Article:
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After Masaccio's death Florentine artists built on his contributions to the use of perspective and light and shadow.
Discuss the contribution of Masaccio to Renaissance art and his influence on painters of the Florentine Quattrocento
Florentine painting greatly increased in range and richness after Masaccio's death, and 15th century artists adopted his drive towards naturalism and his use of linear perspective, as well as the sfumato and chiaroscuro techniques.
The most famous Florentine Quattrocento painters of the post-Masaccio period were Paolo Uccello, Piero della Francesca, and Filippo Lippi, who dedicated themselves to the study of light and shadow and perspective as their paramount concern.
Piero della Francesca studied light and linear perspective from a scientific point of view and wrote treatises about his findings.
Paolo Uccello used foreshortening to give his work depth and also made use of light, color, and contrast to add to the drama of his painting.
Specifically, a cultural and intellectual movement prominent from the 14th to 16th centuries in Europe characterized by attention to classical culture and a promotion of vernacular texts, notably during the Renaissance.
Masaccio is widely regarded as the first Renaissance painter of the Italian Quattrocento, and despite the brevity of his career, had the most profound influence on his successors. Florentine painting greatly increased in range and richness after Masaccio's death. Fifteenth century artists adopted and built on the style and techniques that he had introduced to Italian painting, most notably the drive towards naturalism and the use of linear perspective, sfumato, and chiaroscuro. Artists also began to focus even more on proportional and anatomically accurate representations of the human body and naturalistic landscapes.
Some of the most well known Florentine Quattrocento painters of the post-Masaccio period were Paolo Uccello (1397–1475), Piero della Francesca (1415–1492), and Fra Filippo Lippi (1406–1469). These painters dedicated themselves to the study of light and shadow and perspective as their paramount concern. Paolo Uccello was said to be so obsessed with trying to achieve the appearance of perspective by grasping the exact vanishing point that it disturbed his sleep. Piero della Francesca studied light and linear perspective from a scientific point of view and wrote treatises about his findings. These artists are usually referred to as the "Perfect Artists" for their precise and technical use of perspective in their works.
Paolo Uccello's paintings emphasized color and pageantry rather than strictly classicalrealism, and he used perspective to convey a feeling of depth rather than to narrate different or succeeding stories as his contemporaries did. He is best known for his three egg tempera on wood paintings representing the Battle of San Romano, which use broken weapons on the ground and fields on the distant hills to show of his perfect employment of perspective and play of the idea of the checkerboard floor. Paolo Uccello also used light and contrast for dramatic effect in some of his almost monochromefrescoes, enlivening terra verde or "green earth" compositions with touches of bright vermilion. The best known is his equestrian portrait of John Hawkwood in the Florence Cathedral, which gives the impression of being lit by natural light as if the light source was an actual window in the cathedral.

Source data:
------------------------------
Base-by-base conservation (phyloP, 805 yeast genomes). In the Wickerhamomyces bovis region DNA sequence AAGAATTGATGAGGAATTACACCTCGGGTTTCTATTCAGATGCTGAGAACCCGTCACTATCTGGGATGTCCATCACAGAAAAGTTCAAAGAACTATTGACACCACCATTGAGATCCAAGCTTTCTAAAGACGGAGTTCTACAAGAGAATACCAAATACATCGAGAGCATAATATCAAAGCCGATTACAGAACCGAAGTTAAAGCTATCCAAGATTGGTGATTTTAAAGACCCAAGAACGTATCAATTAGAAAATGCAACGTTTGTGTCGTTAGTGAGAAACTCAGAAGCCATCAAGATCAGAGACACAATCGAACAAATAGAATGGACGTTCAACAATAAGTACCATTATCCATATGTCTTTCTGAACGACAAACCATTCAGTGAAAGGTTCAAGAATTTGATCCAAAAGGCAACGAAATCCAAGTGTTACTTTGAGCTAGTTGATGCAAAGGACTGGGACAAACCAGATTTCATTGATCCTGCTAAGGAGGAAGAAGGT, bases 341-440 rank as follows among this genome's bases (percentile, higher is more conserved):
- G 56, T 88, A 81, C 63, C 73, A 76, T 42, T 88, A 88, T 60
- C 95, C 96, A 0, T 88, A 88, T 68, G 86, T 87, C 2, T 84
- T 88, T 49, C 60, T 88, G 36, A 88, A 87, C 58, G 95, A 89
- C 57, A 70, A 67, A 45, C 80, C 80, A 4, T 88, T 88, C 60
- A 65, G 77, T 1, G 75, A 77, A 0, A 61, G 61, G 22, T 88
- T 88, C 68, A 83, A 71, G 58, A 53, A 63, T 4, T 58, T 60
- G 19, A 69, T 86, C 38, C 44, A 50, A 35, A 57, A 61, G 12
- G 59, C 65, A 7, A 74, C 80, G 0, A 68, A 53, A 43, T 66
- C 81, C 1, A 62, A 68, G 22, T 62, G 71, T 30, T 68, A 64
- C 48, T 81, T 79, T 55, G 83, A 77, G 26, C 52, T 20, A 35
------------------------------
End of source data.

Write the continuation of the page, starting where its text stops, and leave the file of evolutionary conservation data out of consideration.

Piero della Francesca is well known for his fresco paintings including the cycle of frescoes depicting the Legend of the True Cross. His paintings are characterized by its serene humanism and its use of geometric forms in addition to his close attention to perspective. His Flagellation of Christ demonstrates his mastery over linear perspective and his knowledge of how light is proportionally disseminated from its point of origin. The artist also includes a checkerboard floor in this work to show off his perfect use of perspective. There are two light sources in the painting, one inside the building and the other from outside. While the light source inside the building is invisible, its position can be calculated with mathematical certainty from the rest of the composition, demonstrating his intimate understanding of the science of light.
Source: Boundless. “Renaissance Painting After Masaccio.” Boundless Art History. Boundless, 23 Sep. 2016. Retrieved 28 Oct. 2016 from https://www.boundless.com/art-history/textbooks/boundless-art-history-textbook/the-italian-renaissance-23/renaissance-painting-893/renaissance-painting-after-masaccio-593-4306/